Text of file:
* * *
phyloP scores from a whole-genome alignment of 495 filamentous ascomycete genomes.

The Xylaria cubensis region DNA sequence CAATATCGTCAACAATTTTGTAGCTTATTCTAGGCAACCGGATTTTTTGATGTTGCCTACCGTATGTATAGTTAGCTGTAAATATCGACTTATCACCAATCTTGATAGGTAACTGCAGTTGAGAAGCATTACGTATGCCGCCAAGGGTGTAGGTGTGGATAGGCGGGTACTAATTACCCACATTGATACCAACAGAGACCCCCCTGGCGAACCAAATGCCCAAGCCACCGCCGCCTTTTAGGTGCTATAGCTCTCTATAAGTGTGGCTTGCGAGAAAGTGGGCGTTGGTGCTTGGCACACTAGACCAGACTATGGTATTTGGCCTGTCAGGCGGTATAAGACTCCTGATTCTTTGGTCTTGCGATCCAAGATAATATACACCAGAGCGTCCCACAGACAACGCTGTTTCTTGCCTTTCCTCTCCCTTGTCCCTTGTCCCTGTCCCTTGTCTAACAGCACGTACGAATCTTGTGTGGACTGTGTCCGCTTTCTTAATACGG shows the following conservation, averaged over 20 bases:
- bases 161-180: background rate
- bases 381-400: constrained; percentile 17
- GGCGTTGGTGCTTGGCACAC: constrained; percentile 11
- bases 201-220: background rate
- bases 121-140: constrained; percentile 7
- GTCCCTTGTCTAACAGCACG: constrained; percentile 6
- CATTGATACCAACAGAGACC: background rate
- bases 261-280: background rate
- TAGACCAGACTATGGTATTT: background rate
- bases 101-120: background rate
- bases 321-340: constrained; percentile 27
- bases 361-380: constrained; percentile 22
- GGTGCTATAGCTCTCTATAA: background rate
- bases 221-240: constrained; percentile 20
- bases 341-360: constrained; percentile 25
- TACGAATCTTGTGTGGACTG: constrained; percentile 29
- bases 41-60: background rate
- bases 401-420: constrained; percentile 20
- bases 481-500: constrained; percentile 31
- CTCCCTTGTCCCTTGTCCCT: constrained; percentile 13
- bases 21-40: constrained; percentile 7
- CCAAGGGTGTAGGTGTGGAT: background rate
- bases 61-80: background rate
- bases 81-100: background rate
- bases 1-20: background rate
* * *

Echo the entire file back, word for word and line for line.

phyloP scores from a whole-genome alignment of 495 filamentous ascomycete genomes.

The Xylaria cubensis region DNA sequence CAATATCGTCAACAATTTTGTAGCTTATTCTAGGCAACCGGATTTTTTGATGTTGCCTACCGTATGTATAGTTAGCTGTAAATATCGACTTATCACCAATCTTGATAGGTAACTGCAGTTGAGAAGCATTACGTATGCCGCCAAGGGTGTAGGTGTGGATAGGCGGGTACTAATTACCCACATTGATACCAACAGAGACCCCCCTGGCGAACCAAATGCCCAAGCCACCGCCGCCTTTTAGGTGCTATAGCTCTCTATAAGTGTGGCTTGCGAGAAAGTGGGCGTTGGTGCTTGGCACACTAGACCAGACTATGGTATTTGGCCTGTCAGGCGGTATAAGACTCCTGATTCTTTGGTCTTGCGATCCAAGATAATATACACCAGAGCGTCCCACAGACAACGCTGTTTCTTGCCTTTCCTCTCCCTTGTCCCTTGTCCCTGTCCCTTGTCTAACAGCACGTACGAATCTTGTGTGGACTGTGTCCGCTTTCTTAATACGG shows the following conservation, averaged over 20 bases:
- bases 161-180: background rate
- bases 381-400: constrained; percentile 17
- GGCGTTGGTGCTTGGCACAC: constrained; percentile 11
- bases 201-220: background rate
- bases 121-140: constrained; percentile 7
- GTCCCTTGTCTAACAGCACG: constrained; percentile 6
- CATTGATACCAACAGAGACC: background rate
- bases 261-280: background rate
- TAGACCAGACTATGGTATTT: background rate
- bases 101-120: background rate
- bases 321-340: constrained; percentile 27
- bases 361-380: constrained; percentile 22
- GGTGCTATAGCTCTCTATAA: background rate
- bases 221-240: constrained; percentile 20
- bases 341-360: constrained; percentile 25
- TACGAATCTTGTGTGGACTG: constrained; percentile 29
- bases 41-60: background rate
- bases 401-420: constrained; percentile 20
- bases 481-500: constrained; percentile 31
- CTCCCTTGTCCCTTGTCCCT: constrained; percentile 13
- bases 21-40: constrained; percentile 7
- CCAAGGGTGTAGGTGTGGAT: background rate
- bases 61-80: background rate
- bases 81-100: background rate
- bases 1-20: background rate